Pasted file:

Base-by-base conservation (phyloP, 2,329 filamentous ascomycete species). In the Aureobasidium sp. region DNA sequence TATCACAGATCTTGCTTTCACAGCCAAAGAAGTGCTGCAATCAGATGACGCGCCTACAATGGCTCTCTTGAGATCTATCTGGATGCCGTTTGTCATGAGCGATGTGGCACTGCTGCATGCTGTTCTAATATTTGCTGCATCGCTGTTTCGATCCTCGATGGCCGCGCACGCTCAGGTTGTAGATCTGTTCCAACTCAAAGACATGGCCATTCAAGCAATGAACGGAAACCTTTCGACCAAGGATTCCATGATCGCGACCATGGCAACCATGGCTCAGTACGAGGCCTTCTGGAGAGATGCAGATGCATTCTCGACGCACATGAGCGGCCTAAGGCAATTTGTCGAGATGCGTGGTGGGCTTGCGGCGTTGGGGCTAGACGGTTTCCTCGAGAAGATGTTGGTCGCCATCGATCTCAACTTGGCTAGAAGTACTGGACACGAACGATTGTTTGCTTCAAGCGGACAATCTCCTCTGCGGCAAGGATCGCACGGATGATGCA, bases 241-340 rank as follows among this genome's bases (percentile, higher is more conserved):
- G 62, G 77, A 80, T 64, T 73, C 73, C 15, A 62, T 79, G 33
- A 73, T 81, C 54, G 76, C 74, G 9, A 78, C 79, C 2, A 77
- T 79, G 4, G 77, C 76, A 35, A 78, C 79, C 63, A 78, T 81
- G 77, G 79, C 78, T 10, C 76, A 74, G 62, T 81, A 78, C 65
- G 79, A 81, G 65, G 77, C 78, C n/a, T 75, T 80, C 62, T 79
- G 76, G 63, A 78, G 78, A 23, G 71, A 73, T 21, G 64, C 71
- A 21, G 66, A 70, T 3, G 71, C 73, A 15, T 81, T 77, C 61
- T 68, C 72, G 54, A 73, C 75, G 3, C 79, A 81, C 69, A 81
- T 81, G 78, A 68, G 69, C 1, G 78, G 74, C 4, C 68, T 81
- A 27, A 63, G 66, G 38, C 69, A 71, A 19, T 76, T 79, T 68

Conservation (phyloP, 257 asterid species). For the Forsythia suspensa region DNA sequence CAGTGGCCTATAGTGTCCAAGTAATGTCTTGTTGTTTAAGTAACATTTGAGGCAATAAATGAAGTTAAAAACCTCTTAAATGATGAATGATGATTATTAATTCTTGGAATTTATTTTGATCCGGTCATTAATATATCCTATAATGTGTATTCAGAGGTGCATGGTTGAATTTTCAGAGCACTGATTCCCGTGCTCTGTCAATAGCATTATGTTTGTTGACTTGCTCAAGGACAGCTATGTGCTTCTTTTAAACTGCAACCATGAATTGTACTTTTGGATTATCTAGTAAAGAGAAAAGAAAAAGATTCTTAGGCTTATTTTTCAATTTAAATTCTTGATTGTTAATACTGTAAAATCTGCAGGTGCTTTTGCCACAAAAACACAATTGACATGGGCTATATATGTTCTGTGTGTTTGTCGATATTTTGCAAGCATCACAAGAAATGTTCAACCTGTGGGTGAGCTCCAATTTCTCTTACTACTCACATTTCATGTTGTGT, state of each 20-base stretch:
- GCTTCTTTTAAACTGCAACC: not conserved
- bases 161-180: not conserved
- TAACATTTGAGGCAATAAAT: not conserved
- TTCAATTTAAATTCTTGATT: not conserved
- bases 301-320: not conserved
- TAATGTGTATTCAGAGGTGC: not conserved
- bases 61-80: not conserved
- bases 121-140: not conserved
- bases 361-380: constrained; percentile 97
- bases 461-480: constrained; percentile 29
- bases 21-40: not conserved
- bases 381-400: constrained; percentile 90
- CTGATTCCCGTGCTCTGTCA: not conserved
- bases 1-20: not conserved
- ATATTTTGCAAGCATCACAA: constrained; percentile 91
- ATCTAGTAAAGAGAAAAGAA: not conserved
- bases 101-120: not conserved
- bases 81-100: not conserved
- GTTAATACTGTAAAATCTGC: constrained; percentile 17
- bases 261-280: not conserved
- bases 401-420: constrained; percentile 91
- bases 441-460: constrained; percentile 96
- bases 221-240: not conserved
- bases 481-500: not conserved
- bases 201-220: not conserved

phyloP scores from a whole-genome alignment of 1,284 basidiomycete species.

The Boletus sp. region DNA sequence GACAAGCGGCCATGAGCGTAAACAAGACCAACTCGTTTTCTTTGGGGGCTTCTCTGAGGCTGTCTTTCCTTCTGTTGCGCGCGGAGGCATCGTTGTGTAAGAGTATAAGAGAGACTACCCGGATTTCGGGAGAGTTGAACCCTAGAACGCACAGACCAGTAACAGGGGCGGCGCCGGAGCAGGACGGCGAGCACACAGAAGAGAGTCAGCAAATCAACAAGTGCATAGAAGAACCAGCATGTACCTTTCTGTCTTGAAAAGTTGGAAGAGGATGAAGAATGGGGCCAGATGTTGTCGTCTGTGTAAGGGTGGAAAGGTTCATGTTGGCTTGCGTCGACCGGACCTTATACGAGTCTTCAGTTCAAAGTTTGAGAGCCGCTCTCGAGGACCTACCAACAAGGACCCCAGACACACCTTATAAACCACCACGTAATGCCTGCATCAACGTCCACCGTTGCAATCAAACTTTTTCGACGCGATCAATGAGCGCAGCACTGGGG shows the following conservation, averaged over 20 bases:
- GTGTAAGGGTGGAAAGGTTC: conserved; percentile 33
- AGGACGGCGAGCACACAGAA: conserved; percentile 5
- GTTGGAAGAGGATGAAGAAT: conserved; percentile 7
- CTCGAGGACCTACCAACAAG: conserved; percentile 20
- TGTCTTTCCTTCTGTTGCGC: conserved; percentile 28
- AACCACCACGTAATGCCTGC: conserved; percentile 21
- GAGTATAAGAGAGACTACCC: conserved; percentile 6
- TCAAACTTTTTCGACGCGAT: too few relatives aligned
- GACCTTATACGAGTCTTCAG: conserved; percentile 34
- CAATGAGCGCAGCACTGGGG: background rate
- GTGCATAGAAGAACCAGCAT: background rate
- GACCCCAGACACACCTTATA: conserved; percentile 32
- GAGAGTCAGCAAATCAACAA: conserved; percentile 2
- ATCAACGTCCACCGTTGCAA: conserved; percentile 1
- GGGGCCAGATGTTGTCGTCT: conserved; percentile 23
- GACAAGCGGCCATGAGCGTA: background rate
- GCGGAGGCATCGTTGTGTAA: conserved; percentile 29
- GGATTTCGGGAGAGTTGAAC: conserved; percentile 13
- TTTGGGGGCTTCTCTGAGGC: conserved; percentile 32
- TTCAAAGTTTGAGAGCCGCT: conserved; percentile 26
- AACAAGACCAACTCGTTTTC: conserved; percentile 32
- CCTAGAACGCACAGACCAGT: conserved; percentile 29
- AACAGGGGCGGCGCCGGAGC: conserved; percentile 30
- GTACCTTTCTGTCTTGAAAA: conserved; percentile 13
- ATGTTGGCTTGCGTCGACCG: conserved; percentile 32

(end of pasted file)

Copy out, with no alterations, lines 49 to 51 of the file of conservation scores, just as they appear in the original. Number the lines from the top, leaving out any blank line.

- CAATGAGCGCAGCACTGGGG: background rate
- GTGCATAGAAGAACCAGCAT: background rate
- GACCCCAGACACACCTTATA: conserved; percentile 32